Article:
FT protein movement contributes to long-distance signaling in floral induction of Arabidopsis.
ABSTRACT In plants, seasonal changes in day length are perceived in leaves, which initiate long-distance signaling that induces flowering at the shoot apex. The identity of the long-distance signal has yet to be determined. In Arabidopsis, activation of FLOWERING LOCUS T (FT) transcription in leaf vascular tissue (phloem) induces flowering. We found that FT messenger RNA is required only transiently in the leaf. In addition, FT fusion proteins expressed specifically in phloem cells move to the apex and move long distances between grafted plants. Finally, we provide evidence that FT does not activate an intermediate messenger in leaves. We conclude that FT protein acts as a long-distance signal that induces Arabidopsis flowering.
, 1030 (2007);
et al.Laurent Corbesier,
ArabidopsisSignaling in Floral Induction of
FT Protein Movement Contributes to Long-Distance
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27. The change in Coulomb failure stress is defined as
DCFS = Dss+ mDsn, where Dssis the change in shear
stress, Dsnis the change in effective normal stress, and
m is the coefficient of effective internal friction (28). We
use m = 0.4.
28. G. C. P. King, R. S. Stein, J. Lin, Bull. Seismol. Soc. Am.
84, 935 (1994).
29. S. Owen et al., Geophys. Res. Lett. 27, 2757 (2000).
30. S. Jonsson et al., Geophys. Res. Lett. 26, 1077
31. Y. Fukushima, V. Cayol, P. Durand, J. Geophys. Res. 110,
32. We thank NASA’s Earth Science program and the NSF’s
Geophysics program for funding, the Alaska satellite
facility for conducting the data acquisition, and the
Hawaii Volcano Observatory for their support. This work is
based on Radarsat imagery, a satellite operated by the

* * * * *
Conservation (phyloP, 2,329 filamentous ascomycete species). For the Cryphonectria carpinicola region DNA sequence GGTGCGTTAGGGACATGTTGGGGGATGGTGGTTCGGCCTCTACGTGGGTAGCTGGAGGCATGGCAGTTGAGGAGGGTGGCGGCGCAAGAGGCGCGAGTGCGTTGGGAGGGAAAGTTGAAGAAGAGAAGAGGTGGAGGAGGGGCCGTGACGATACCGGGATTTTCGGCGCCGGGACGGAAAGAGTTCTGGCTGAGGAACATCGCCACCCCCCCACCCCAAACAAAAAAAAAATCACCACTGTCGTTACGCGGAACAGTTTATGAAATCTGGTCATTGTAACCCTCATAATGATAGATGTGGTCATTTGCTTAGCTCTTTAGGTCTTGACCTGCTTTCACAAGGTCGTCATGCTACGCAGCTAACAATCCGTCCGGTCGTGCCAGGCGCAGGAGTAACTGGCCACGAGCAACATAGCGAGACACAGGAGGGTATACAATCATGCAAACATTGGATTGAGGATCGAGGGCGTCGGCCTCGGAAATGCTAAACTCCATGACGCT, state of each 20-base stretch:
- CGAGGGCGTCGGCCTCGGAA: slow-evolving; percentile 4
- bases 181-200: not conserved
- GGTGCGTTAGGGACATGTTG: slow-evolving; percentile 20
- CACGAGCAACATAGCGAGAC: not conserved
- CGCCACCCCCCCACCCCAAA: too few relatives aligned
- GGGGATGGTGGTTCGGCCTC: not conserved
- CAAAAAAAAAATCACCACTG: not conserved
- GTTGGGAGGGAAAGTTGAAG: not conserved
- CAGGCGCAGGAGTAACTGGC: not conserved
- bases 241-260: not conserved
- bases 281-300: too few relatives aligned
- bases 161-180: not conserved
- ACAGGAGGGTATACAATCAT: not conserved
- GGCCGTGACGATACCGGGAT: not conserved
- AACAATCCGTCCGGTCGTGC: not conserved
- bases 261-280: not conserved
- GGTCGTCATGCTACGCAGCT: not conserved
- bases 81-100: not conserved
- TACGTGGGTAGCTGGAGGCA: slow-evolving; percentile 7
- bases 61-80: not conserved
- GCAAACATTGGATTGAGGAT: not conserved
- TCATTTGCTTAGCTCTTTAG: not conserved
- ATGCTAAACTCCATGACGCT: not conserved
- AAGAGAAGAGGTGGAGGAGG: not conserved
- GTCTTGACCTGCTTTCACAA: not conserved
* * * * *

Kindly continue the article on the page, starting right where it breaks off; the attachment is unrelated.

Canadian Space Agency. Two reviewers provided
constructive comments. Center for Southeastern Tropical
Advanced Remote Sensing (CSTARS) contribution #11.
Supporting Online Material
Material and Methods
Figs. S1 to S4
17 January 2007; accepted 3 April 2007
FT Protein Movement Contributes to
Long-Distance Signaling in Floral
Induction of Arabidopsis
Laurent Corbesier,1Coral Vincent,1* Seonghoe Jang,1* Fabio Fornara,1Qingzhi Fan,2Iain Searle,1
Antonis Giakountis,1Sara Farrona,1Lionel Gissot,1Colin Turnbull,2George Coupland1†
In plants, seasonal changes in day length are perceived in leaves, which initiate long-distance
signaling that induces flowering at the shoot apex. The identity of the long-distance signal has yet
to be determined. In Arabidopsis, activation of FLOWERING LOCUS T (FT) transcription in leaf
vascular tissue (phloem) induces flowering. We found that FT messenger RNA is required only
transiently in the leaf. In addition, FT fusion proteins expressed specifically in phloem cells move to
the apex and move long distances between grafted plants. Finally, we provide evidence that FT
does not activate an intermediate messenger in leaves. We conclude that FT protein acts as a
long-distance signal that induces Arabidopsis flowering.
erception of day length takes place in
the leaf, whereas flowers are formed by